Andrew Jermain Patterson, the man accused of fatally shooting software engineer Jason Ferrari at a Seattle intersection in May, has been charged with second-degree murder and is being held on $2 million bail.
The man who shot Justin Ferrari on May 24 was outside a corner store with several other men when one called him an insulting name, according to witnesses quoted in court documents.
In response, Andrew Jermain Patterson pulled a gun and fired, say charging documents filed Friday in King County Superior Court.
Patterson aimed at the man who insulted him, prosecutors say, but he hit Ferrari, a 43-year-old software engineer from Madrona who was in his van with his parents and children at East Cherry Street and Martin Luther King Jr. Way.
In documents charging Patterson with second-degree murder, prosecutors spell out how police investigators built their case against the 20-year-old Federal Way man.
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Despite multiple dead ends during the two-month investigation, investigators ultimately collected enough pieces of the puzzle, including Metro bus-surveillance videos, interviews, cellphone records and information from a confidential source to arrest Patterson.
Gang-unit detectives told homicide investigators there had been a rash of “possible gang activity” where Ferrari was shot and that several young men fit the general description of the suspect, charging documents say.
Witnesses told police the suspect had corn rows and wore a distinctive red jacket with a black design on it, court documents say.
Detectives found the man who insulted the shooter. Known as “Crazy John,” he identified a few of the people on the corner with him that afternoon, but Patterson was not among them, prosecutors say in charging papers.
Police got a tip about a woman who was on the bus with the shooter that day and witnessed the argument and the shooting, court documents say.
When investigators tracked her down, she allowed them to get data from her phone, prosecutors said.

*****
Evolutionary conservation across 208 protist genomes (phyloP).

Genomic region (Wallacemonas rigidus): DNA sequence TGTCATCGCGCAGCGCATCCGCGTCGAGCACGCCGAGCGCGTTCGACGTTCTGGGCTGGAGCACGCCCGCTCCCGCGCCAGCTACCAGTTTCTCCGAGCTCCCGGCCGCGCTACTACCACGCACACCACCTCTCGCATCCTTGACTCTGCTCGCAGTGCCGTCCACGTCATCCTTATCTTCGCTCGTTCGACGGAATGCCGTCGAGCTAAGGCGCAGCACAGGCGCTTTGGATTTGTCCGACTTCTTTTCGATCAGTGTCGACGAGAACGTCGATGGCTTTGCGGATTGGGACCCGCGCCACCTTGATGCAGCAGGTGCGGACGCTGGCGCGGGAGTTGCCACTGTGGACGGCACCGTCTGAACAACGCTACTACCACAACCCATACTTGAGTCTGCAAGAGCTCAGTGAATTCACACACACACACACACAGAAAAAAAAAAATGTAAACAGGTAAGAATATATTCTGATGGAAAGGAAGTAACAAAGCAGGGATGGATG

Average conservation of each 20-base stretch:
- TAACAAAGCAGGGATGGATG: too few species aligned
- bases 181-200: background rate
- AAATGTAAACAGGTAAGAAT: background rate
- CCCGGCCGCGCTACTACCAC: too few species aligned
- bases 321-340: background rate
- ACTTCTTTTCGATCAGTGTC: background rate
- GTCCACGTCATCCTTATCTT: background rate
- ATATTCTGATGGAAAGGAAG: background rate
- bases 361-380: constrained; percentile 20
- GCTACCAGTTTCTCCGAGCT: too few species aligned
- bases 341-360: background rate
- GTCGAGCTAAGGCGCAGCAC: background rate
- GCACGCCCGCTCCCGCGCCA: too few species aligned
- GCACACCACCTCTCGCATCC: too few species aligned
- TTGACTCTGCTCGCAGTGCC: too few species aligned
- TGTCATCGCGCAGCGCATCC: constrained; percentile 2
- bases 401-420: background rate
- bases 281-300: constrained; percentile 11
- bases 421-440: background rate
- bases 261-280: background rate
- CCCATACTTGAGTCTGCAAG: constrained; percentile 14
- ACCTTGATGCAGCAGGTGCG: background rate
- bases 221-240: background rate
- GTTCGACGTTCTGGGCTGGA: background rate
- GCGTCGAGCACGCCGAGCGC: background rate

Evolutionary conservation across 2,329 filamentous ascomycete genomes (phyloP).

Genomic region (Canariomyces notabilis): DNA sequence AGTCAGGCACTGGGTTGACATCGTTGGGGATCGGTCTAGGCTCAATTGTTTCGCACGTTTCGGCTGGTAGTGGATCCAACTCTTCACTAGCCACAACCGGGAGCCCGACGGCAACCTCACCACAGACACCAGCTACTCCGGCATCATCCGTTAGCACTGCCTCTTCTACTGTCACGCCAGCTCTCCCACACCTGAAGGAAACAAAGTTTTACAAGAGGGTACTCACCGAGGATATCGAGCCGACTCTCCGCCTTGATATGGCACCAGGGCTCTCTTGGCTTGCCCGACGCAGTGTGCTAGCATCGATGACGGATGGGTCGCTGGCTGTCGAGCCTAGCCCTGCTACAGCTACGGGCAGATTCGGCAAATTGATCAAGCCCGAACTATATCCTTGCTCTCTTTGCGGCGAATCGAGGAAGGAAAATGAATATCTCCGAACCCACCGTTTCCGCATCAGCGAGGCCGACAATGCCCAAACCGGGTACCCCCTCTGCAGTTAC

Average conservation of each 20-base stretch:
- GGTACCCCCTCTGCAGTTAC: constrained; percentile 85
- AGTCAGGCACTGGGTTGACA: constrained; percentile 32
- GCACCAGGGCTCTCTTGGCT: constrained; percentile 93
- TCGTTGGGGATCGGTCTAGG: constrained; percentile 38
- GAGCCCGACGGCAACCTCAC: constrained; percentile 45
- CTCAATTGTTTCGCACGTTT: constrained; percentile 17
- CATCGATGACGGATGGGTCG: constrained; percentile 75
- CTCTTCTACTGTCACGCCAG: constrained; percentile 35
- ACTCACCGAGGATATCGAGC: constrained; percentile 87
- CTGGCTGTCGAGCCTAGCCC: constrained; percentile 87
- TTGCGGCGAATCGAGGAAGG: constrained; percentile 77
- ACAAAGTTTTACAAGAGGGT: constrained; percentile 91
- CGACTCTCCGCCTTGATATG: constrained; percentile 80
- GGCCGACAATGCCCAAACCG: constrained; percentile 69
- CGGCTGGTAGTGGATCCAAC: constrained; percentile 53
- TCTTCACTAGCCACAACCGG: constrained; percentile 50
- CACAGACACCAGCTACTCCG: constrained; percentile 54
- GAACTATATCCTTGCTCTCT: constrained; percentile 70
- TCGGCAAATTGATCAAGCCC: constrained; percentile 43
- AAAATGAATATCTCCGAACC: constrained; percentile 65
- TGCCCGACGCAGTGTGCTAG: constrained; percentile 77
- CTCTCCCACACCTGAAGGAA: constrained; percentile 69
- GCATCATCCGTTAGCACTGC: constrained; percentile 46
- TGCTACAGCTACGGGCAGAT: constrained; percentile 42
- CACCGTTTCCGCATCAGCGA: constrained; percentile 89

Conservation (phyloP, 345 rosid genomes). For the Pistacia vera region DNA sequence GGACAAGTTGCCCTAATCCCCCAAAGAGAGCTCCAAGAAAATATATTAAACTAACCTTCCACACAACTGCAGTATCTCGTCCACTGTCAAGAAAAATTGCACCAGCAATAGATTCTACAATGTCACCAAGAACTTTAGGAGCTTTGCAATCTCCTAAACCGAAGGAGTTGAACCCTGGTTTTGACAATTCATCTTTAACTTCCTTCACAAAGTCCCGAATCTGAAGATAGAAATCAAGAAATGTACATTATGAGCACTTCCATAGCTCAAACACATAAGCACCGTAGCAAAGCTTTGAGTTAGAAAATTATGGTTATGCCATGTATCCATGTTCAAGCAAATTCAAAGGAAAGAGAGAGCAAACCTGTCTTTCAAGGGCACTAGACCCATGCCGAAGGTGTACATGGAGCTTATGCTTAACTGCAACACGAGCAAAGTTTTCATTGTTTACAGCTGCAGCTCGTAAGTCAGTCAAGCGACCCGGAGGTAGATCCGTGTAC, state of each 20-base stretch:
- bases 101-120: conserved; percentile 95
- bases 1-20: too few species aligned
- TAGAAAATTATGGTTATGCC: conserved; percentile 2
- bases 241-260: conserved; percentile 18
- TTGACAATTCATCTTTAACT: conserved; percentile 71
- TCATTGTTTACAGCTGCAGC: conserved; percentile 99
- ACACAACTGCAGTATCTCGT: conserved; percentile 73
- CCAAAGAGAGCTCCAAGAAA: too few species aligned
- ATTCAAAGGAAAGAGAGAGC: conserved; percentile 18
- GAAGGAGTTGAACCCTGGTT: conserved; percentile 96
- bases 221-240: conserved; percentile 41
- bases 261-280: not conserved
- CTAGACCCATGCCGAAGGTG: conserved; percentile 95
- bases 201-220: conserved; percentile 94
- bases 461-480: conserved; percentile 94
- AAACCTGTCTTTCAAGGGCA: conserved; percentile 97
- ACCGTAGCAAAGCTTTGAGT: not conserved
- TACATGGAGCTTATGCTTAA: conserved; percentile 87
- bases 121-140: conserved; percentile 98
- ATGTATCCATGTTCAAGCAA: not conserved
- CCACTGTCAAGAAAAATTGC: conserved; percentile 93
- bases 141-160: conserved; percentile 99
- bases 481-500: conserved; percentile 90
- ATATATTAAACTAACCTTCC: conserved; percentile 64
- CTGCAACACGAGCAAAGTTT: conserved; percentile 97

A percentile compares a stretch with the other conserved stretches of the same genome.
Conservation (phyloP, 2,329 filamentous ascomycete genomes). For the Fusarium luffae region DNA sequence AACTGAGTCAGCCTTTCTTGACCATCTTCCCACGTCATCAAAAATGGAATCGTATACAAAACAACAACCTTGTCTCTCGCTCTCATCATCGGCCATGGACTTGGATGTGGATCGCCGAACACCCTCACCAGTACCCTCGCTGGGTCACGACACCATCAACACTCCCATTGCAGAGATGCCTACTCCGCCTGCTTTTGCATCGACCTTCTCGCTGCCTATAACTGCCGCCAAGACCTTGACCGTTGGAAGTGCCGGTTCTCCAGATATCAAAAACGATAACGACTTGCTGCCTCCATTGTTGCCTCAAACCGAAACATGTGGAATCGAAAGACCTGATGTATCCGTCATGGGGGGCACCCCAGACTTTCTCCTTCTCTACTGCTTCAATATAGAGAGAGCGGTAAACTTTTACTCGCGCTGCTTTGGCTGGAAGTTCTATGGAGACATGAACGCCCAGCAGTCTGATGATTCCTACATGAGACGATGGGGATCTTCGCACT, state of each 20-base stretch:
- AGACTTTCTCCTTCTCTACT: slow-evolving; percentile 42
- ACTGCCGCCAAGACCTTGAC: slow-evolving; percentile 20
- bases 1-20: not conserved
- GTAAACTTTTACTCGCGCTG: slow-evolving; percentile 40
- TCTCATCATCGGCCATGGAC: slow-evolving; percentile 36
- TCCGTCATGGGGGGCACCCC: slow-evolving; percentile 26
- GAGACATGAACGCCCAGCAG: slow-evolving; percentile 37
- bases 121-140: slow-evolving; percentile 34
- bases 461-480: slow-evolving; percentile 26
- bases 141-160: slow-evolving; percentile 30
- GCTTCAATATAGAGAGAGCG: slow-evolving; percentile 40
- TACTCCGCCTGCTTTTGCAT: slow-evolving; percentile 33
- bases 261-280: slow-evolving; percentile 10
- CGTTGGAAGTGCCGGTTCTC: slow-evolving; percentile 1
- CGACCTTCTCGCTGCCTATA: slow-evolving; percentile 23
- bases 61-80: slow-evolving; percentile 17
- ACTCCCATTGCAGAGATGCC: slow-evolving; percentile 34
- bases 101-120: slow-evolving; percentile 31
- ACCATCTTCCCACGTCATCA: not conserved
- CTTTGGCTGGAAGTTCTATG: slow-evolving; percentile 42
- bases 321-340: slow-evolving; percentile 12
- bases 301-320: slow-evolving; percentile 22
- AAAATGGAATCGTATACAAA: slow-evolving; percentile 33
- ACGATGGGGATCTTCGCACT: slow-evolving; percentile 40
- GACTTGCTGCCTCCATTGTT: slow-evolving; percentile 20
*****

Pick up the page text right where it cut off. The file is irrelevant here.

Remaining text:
The court documents say she sent one text that said, “lol too funny as I sat and saw the whole thing play out up until a innocent person got shot. … “
Detectives determined what bus routes the woman took and submitted requests for in-bus videos.
On video recordings from Metro, detectives found images of a man boarding a Route 3 bus at 3:40 p.m. May 24 at James Street, court papers say.
The man had corn rows and was wearing a red North Face jacket with black and gray features. He had diamond-like stud earrings and red shoes, charges say.
As he exited the bus, he swiped an ORCA card, and detectives got a screen-captured still photo of him, according to charging papers.
Police began to circulate the photo and requested a search warrant for information about the ORCA card.
Metro records showed the card, which had been reported stolen, was used in and around the Federal Way Transit Center and Green River Community College in the hours before the shooting, charging documents say.
On June 23, a gang-unit detective who had been looking into friends and associates of the people named by “Crazy John” found a booking photo of Patterson, whose listed address was in Federal Way, charges say.
Patterson was due to appear in Auburn Municipal Court the next day on a domestic-violence charge. The prosecutor in that case gave police the name and phone number of the victim, Patterson’s girlfriend, charges say.
Detectives went to her apartment, which is near Green River Community College, and noted surveillance cameras throughout the complex. They found an employee who said he knew almost every resident and was “very observant of activity.” The man recognized the photo of Patterson as a visitor of a tenant, prosecutors said.
Detectives reviewed surveillance video from the complex and found images of Patterson — in corn rows and diamond-like stud earrings — leaving the girlfriend’s apartment two day’s before Ferrari’s death, charges say.
Prosecutors also say police obtained cellphone records that indicate Patterson was at the corner where Ferrari was killed when the fatal shot was fired.
Patterson is being held at King County Jail on $2 million bail and is to be arraigned Aug. 2. He faces a sentence of 15 to 23 years if convicted as charged.
Christine Clarridge: 206-464-8983 or email@example.com